The most rigorous study yet of the effects of marijuana legalization has identified a disturbing result: College students with access to recreational cannabis on average earn worse grades and fail classes at a higher rate.
Economists Olivier Marie and Ulf Zölitz took advantage of a decision by Maastricht, a city in the Netherlands, to change the rules for “cannabis cafes,” which legally sell recreational marijuana. Because Maastricht is very close to the border of multiple European countries (Belgium, France and Germany), drug tourism was posing difficulties for the city. Hoping to address this, the city barred noncitizens of the Netherlands from buying from the cafes.
This policy change created an intriguing natural experiment at Maastricht University, because students there from neighboring countries suddenly were unable to access legal pot, while students from the Netherlands continued.
The research on more than 4,000 students, published in the Review of Economic Studies, found that those who lost access to legal marijuana showed substantial improvement in their grades. Specifically, those banned from cannabis cafes had a more than 5 percent increase in their odds of passing their courses. Low performing students benefited even more, which the researchers noted is particularly important because these students are at high-risk of dropping out. The researchers attribute their results to the students who were denied legal access to marijuana being less likely to use it and to suffer cognitive impairments (e.g., in concentration and memory) as a result.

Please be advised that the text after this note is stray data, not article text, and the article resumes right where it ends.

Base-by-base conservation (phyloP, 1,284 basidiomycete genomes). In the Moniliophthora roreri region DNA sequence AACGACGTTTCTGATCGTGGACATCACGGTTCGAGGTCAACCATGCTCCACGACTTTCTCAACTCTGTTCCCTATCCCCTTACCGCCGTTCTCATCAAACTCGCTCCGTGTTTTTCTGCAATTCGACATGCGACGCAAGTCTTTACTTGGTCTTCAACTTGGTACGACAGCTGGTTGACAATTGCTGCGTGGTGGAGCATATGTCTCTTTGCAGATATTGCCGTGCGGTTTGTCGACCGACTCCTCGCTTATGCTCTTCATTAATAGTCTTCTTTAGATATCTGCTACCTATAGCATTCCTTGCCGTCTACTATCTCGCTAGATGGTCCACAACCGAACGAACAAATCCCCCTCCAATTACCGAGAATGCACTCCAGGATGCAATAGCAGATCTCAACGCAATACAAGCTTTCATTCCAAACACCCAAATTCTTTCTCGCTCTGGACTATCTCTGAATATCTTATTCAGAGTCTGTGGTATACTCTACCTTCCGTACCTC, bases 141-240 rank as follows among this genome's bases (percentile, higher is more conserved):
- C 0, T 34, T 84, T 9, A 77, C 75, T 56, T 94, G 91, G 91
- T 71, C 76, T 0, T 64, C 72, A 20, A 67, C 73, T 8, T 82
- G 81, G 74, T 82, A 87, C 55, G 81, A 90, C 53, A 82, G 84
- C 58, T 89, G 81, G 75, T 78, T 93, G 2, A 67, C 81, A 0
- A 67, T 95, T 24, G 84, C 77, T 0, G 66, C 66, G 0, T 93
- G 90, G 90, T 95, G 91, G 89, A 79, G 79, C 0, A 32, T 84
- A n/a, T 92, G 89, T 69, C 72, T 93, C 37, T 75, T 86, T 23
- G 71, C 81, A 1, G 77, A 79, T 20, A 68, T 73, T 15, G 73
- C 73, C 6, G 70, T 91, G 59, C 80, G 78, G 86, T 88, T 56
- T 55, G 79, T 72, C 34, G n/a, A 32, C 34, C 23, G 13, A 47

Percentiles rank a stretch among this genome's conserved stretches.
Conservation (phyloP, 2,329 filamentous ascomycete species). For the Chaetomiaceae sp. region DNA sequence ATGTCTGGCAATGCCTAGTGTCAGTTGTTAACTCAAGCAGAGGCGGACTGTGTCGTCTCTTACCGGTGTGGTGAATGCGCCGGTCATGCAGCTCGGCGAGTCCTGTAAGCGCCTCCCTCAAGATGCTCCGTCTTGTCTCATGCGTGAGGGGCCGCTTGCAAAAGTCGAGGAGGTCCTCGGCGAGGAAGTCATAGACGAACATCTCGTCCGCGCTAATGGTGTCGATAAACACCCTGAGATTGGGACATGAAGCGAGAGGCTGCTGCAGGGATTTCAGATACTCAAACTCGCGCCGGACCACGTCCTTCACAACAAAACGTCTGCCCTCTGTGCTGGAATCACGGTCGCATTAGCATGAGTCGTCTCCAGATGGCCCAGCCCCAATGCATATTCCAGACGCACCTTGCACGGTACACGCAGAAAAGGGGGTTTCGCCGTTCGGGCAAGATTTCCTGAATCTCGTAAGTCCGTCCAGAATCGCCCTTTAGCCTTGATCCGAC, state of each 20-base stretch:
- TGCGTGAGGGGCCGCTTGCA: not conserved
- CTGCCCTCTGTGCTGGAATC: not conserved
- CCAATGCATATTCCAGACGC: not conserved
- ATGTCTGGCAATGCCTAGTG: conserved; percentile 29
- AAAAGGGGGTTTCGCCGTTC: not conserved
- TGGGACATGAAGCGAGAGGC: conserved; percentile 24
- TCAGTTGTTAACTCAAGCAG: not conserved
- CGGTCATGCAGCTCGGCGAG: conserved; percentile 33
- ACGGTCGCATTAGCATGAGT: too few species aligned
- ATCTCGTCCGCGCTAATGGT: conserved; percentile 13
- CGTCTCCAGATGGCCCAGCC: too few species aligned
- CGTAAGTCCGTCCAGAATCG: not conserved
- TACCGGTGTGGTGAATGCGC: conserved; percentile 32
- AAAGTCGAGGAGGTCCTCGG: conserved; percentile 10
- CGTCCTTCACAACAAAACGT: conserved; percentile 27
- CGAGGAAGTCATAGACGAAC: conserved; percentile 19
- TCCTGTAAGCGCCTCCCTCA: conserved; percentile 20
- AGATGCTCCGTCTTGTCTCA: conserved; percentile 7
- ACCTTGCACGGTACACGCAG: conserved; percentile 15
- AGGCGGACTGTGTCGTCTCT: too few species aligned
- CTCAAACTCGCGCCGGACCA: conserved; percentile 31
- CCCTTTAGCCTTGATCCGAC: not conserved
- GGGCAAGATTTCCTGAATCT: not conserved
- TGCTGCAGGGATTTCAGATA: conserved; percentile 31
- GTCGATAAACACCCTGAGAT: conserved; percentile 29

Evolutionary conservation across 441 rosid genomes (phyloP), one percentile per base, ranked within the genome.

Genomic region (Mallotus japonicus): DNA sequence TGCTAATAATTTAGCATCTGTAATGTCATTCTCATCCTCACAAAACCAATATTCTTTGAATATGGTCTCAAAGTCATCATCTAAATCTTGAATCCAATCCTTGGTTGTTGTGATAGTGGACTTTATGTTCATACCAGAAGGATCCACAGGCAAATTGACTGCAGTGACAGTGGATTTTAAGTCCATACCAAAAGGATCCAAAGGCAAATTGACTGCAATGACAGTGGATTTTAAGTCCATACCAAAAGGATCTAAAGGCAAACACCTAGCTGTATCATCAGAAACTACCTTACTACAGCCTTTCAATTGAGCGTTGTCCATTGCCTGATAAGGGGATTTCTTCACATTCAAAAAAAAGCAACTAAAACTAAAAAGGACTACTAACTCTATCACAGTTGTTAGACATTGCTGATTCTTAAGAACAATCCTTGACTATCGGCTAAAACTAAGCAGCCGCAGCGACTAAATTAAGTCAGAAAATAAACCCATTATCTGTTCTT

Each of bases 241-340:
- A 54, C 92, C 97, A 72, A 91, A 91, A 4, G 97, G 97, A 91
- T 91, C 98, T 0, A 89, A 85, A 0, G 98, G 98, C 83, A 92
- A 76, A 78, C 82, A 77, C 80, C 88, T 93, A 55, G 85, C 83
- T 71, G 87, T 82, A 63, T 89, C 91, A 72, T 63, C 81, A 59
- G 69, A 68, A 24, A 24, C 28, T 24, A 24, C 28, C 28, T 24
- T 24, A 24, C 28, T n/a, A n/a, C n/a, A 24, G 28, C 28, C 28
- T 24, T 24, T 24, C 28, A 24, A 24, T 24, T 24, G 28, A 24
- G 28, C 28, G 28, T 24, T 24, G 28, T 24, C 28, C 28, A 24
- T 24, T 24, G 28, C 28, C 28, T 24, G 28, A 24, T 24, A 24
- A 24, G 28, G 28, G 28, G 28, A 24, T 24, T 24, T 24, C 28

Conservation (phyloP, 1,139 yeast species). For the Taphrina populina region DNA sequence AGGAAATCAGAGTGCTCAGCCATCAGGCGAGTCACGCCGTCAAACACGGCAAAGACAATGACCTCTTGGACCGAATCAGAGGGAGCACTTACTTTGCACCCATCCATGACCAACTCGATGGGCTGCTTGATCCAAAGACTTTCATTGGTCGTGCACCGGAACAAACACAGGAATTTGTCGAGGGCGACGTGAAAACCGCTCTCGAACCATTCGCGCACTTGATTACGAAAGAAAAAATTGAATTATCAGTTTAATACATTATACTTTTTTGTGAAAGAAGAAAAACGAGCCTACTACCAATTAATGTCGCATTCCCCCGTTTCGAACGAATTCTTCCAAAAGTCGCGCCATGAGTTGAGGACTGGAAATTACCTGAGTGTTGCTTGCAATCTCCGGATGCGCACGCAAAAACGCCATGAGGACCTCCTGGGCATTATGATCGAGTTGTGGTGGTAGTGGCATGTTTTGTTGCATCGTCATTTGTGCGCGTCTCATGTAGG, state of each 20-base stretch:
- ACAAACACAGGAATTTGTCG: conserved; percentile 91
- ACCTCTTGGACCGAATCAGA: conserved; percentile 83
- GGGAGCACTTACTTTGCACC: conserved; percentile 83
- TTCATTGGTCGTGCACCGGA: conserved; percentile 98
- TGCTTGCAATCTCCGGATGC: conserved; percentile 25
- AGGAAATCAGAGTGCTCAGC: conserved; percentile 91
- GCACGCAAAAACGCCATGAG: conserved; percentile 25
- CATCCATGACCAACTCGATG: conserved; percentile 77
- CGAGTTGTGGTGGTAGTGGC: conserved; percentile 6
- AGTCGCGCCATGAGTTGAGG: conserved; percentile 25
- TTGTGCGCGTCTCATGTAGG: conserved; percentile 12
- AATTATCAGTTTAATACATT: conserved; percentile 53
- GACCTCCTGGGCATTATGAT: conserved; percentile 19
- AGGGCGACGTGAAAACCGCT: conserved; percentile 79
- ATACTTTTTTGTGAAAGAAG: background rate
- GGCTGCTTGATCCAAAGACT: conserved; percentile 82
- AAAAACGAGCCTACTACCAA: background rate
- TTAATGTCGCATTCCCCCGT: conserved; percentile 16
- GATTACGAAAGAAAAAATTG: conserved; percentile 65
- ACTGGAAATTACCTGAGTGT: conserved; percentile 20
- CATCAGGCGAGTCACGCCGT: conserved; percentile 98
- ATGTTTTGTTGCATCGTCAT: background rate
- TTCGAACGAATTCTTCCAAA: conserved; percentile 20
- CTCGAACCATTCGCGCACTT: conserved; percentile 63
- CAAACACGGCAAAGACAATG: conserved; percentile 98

Other studies have tried to estimate the impact of marijuana legalization by studying those U.S. states that legalized medicinal or recreational marijuana. But marijuana policy researcher Rosalie Pacula of RAND Corporation noted that the Maastricht study provide evidence that “is much better than anything done so far in the United States.”
States differ in countless ways that are hard for researchers to adjust for in their data analysis, but the Maastricht study examined similar people in the same location – some of them even side by side in the same classrooms – making it easier to isolate the effect of marijuana legalization. Also, Pacula pointed out that since voters in U.S. states are the ones who approve marijuana legalization, it creates a chicken and egg problem for researchers (i.e. does legalization make people smoke more pot, or do pot smokers tend to vote for legalization?). This methodological problem was resolved in the Maastricht study because the marijuana policy change was imposed without input from those whom it affected.
Although this is the strongest study to date on how people are affected by marijuana legalization, no research can ultimately tell us whether legalization is a good or bad decision: That’s a political question and not a scientific one. But what the Maastricht study can do is provides highly credible evidence that marijuana legalization will lead to decreased academic success – perhaps particularly so for struggling students – and that is a concern that both proponents and opponents of legalization should keep in mind.
Humphreys is a professor of psychiatry at Stanford University and is an affiliated faculty member at Stanford Law School and the Stanford Neurosciences Institute.